THE BLOG

Join the Resistance: The Power of No

10/04/2011 12:41 pm ET | Updated Dec 01, 2011

It's amazing how powerful the word "no" can be. Columbian Women had waited 20 years to get the dirt road to their village paved when they engaged in a crossed-legs strike, denying sex to their men until the improvements were made. Thirty-eight days into the strike, with some men joining in a concurrent hunger strike, the funds for the road were granted.

And saying no can produce more than paved roads. "No" brings us back into balance with an awareness of the human condition and desire. Have you ever had that Vegas buffet or cruise ship experience when you never get a chance to be hungry because there is just too much food coming at you all the time? Hunger and desire are intimately linked. Too much, even of a good thing, can leave one feeling unsatisfied. Nothing like a fast, know those who practice fasting for religious holidays or cleansing, to make that first bite of break-fast so mouth-watering. And that's part of the point for the religious -- fasting helps us to appreciate the blessings bestowed upon us so we will be more thankful, and also to understand the suffering of those less fortunate so we will be more generous.

In a country with capitalism as close to a state religion as an economic policy, all of us run the risk of losing satisfaction in life as we try to keep up with the mythic Jones.' The problem is, the Jones' keep getting more. And as any casual reader of tabloid covers at the supermarket can tell you, even those with more than we can imagine ever having, have their problems. That's why some of them try to put their consumption in reverse and skiddadle to someplace like a ranch in Montana to live closer to the land and their own humanity.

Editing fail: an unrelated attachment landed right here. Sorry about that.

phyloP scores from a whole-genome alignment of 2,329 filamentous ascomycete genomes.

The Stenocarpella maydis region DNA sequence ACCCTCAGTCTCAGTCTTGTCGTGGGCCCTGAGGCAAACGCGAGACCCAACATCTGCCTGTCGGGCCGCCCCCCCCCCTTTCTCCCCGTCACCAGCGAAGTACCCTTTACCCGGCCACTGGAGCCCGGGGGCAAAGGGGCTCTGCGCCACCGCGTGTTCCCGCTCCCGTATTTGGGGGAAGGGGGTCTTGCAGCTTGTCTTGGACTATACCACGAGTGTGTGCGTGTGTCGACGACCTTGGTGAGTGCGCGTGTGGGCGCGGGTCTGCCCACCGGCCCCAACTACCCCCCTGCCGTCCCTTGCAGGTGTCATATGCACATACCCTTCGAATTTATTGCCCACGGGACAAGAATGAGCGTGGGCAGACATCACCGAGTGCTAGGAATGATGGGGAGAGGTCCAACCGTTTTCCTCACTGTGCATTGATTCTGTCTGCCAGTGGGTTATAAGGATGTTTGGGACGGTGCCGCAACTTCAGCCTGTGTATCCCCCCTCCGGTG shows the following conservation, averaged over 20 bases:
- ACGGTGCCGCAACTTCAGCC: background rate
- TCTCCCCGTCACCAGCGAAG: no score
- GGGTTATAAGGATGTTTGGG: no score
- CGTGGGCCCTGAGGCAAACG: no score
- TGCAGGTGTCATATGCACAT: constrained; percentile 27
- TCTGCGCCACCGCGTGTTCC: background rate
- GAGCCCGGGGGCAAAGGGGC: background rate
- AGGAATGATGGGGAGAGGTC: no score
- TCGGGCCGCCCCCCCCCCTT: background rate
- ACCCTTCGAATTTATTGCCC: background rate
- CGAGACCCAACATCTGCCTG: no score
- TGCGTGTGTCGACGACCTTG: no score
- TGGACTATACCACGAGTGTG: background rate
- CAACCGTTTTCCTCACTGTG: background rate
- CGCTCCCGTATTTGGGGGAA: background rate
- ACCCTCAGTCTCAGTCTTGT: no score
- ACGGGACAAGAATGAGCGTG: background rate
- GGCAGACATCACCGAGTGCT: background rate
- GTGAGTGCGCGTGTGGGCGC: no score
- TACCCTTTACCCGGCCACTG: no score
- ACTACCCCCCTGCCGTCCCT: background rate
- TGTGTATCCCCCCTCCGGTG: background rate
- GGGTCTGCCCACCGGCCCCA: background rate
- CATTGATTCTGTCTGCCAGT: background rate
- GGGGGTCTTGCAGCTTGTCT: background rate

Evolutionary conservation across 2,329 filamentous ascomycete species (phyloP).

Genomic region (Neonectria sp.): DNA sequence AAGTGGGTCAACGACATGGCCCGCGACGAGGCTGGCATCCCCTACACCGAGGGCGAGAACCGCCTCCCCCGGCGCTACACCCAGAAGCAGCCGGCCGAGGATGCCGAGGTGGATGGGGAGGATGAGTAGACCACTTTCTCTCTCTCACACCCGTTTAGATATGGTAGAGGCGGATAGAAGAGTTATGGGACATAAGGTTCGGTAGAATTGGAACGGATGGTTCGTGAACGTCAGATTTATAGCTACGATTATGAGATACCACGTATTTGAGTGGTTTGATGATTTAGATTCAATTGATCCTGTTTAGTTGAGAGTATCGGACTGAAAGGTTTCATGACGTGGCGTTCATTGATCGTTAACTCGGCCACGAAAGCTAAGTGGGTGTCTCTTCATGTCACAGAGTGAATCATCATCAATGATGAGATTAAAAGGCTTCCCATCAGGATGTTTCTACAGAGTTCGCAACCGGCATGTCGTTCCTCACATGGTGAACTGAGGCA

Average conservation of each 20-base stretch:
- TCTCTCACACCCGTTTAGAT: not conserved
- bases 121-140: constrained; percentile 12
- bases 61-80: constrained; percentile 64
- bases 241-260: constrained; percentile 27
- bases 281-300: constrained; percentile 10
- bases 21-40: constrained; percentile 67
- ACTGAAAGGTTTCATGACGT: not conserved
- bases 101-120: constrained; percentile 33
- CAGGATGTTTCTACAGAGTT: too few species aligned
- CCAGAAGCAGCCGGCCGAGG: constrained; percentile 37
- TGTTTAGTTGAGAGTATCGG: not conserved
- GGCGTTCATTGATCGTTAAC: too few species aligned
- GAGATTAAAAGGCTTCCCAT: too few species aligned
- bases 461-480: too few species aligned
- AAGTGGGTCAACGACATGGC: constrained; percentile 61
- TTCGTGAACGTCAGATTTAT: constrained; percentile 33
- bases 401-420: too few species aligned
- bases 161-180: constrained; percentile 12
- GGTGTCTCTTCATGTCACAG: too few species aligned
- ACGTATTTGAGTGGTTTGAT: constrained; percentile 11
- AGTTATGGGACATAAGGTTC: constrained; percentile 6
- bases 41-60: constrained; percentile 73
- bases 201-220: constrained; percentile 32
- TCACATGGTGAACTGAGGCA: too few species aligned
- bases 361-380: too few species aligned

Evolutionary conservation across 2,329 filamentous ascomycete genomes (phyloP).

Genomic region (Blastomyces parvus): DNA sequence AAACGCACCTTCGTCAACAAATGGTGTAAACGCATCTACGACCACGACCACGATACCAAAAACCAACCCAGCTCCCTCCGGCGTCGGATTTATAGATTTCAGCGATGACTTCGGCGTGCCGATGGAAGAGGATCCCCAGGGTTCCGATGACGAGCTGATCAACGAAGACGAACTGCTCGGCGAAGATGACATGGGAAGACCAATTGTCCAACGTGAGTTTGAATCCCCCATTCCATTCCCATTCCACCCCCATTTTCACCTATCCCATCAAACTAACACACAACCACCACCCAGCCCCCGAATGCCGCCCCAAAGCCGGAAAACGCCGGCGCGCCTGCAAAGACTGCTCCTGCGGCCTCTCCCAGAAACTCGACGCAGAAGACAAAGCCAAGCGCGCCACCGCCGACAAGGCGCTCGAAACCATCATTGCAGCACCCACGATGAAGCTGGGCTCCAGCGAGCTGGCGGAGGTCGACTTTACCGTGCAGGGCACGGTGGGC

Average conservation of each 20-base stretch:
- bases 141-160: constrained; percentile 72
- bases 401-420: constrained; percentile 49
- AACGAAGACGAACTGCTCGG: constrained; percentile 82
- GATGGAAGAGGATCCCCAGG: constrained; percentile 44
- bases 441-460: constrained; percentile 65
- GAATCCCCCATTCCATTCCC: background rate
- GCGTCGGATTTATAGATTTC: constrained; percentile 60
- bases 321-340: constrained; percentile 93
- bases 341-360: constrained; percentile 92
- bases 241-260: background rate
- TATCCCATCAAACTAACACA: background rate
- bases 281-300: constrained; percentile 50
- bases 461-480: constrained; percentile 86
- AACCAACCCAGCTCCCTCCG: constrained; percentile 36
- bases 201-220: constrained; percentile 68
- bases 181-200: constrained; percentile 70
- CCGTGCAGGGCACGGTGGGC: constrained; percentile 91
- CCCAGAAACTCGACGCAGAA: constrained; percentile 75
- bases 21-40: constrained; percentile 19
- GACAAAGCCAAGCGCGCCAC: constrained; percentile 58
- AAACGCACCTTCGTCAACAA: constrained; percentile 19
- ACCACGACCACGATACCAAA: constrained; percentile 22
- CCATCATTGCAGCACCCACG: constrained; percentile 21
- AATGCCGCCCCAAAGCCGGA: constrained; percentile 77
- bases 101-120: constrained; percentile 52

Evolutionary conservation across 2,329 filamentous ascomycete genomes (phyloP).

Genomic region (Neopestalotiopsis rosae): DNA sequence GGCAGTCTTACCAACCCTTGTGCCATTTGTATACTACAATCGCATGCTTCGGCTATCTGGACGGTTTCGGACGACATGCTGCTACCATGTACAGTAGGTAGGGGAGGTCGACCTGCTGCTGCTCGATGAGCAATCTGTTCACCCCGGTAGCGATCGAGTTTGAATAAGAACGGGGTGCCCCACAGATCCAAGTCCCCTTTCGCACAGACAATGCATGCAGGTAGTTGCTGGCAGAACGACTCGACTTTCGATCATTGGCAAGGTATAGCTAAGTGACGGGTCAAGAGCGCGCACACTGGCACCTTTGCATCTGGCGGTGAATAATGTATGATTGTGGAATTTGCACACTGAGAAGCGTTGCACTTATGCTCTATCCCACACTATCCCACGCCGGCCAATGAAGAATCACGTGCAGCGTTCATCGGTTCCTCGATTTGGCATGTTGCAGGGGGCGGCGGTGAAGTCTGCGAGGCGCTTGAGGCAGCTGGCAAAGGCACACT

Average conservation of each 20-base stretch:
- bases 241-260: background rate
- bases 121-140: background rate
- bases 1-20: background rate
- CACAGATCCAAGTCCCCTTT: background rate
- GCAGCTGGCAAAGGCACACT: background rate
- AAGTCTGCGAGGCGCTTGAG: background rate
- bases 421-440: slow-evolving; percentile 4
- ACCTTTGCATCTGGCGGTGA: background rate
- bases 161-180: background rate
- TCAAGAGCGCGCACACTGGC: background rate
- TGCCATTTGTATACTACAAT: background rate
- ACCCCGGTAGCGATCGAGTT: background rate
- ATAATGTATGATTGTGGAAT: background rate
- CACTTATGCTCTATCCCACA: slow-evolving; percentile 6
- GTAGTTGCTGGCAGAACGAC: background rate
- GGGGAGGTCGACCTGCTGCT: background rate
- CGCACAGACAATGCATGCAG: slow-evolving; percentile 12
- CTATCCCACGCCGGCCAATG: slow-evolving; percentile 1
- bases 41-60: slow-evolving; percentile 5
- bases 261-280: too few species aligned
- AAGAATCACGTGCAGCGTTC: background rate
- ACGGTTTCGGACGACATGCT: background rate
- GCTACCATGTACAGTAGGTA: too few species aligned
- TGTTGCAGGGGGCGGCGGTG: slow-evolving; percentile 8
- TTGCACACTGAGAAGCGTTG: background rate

We all have waste in our lives: too much time, money and attention spent on junk food, junk intoxicants, junk entertainment, and junk products. The first step to freedom from all this junk is identifying it. The look of satisfaction in champion boxer Oscar de la Hoya's newly sober face as he revealed his long kept secret of alcoholism says it all. Restraint opens new doors for a fuller life.

Self-examination can be challenging and scary. But the rewards to true awareness of our own excesses can be the path to a much better life. And the benefits of saying no to one thing can enrich your life, and even those around you, in so many unexpected ways. For instance, I decided to cut plastic bottles, bags and packaging from my shopping cart for the health of my family and the environment. Guess what? That led to buying a lot less fast food and produced food and a lot more actual produce from the farmers' market in my reusable bags. And all that fresh food led me to remember the joys of cooking nutritious meals. My family benefits in nutrition, the satisfaction of a home-cooked meal, and in conversation around the dinner table. Giving up a few hours of TV or computer time may lead you to pick up a great book, or get out and talk to a person face-to-face. Giving up an addiction could save your life.

So Join the resistance. Decide how you can make do with less and watch the benefits multiply.